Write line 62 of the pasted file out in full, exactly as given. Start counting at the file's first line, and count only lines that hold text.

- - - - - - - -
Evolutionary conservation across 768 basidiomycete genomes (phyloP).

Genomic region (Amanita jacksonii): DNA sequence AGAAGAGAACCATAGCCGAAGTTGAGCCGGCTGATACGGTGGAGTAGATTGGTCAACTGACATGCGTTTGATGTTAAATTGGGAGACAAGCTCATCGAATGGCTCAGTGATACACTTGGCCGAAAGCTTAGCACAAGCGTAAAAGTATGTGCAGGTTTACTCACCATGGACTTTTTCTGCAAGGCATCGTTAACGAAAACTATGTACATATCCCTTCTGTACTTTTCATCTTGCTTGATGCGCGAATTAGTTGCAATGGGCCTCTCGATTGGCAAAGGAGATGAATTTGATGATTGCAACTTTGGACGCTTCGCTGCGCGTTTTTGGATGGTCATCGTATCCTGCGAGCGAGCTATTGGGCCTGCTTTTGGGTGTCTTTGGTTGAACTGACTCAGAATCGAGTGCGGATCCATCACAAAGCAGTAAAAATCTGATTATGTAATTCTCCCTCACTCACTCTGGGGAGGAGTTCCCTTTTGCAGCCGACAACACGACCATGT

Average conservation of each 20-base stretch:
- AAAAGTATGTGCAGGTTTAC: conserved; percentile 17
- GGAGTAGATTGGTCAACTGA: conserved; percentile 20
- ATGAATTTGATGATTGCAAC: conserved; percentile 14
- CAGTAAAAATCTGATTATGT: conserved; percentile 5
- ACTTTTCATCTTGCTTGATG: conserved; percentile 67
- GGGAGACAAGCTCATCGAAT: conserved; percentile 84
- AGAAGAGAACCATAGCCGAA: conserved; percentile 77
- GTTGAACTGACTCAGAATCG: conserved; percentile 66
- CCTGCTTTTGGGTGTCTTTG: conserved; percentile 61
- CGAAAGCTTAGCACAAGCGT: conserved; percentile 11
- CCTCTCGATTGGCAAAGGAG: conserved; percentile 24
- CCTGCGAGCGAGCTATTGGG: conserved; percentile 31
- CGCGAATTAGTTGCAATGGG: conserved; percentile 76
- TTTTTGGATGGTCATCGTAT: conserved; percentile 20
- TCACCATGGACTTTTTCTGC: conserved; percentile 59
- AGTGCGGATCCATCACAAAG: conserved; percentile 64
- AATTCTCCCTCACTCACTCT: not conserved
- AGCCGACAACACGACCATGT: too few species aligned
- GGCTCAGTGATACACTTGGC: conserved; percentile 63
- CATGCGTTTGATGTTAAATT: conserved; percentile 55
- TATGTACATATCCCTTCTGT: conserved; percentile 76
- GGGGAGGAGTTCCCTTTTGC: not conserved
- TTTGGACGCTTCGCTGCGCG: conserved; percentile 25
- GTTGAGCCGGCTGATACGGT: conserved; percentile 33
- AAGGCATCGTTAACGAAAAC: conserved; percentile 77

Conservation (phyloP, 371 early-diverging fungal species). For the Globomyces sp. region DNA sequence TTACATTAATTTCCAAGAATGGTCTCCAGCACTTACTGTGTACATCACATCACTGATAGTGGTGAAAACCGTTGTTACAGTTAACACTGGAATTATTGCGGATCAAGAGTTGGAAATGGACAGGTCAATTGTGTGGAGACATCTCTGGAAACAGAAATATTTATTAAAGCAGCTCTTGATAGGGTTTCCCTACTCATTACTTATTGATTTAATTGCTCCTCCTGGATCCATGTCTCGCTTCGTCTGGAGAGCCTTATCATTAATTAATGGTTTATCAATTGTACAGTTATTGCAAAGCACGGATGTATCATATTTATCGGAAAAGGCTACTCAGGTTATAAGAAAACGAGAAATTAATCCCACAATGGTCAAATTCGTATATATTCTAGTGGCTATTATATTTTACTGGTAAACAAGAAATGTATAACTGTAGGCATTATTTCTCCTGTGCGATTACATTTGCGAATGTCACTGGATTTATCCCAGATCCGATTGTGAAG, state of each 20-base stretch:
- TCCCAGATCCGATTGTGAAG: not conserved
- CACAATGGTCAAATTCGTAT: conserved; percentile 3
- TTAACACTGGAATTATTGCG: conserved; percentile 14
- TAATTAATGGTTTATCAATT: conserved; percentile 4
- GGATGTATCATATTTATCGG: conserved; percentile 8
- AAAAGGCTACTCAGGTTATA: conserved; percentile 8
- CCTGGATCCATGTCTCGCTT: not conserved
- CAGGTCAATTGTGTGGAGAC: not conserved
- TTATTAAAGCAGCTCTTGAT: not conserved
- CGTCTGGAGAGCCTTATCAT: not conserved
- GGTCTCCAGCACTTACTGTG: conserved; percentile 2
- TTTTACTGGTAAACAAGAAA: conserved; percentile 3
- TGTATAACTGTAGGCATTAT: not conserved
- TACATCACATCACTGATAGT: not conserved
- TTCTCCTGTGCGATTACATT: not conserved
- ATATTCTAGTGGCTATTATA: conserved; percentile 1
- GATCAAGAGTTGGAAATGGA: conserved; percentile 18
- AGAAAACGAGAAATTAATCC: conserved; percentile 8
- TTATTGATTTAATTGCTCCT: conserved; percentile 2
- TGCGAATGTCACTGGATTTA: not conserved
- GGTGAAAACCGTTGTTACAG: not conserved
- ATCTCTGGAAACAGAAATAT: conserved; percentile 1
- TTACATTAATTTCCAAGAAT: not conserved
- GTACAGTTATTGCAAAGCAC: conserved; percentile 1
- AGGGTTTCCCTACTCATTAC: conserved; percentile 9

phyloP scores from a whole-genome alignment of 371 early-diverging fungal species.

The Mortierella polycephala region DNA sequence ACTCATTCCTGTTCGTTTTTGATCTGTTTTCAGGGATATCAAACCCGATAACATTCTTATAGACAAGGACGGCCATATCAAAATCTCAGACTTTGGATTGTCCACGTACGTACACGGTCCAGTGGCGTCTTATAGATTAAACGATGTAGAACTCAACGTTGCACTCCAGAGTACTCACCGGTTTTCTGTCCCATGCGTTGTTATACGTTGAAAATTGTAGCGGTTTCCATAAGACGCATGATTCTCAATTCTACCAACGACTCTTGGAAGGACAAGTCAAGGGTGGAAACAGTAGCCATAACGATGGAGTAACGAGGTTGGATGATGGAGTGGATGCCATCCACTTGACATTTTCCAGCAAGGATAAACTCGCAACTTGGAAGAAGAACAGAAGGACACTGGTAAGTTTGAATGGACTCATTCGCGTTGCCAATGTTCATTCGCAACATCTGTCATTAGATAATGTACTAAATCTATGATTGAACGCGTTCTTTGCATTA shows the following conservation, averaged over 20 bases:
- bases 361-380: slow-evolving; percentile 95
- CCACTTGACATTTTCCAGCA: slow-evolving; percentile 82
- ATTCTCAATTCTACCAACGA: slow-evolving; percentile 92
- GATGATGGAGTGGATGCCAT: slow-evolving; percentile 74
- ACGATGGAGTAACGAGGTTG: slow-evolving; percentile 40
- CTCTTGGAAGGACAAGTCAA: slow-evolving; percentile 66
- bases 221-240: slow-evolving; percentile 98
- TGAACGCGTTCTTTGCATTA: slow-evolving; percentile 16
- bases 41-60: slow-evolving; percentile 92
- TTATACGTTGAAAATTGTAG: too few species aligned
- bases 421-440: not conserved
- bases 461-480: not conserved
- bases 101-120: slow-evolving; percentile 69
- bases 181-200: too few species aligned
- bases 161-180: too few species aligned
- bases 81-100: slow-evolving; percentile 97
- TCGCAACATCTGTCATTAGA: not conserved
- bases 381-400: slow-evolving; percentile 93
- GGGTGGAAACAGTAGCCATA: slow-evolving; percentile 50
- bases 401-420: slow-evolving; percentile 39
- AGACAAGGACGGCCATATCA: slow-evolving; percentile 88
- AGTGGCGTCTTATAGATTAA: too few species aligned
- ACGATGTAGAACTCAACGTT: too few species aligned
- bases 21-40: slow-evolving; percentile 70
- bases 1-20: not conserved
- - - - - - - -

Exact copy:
- CTCTTGGAAGGACAAGTCAA: slow-evolving; percentile 66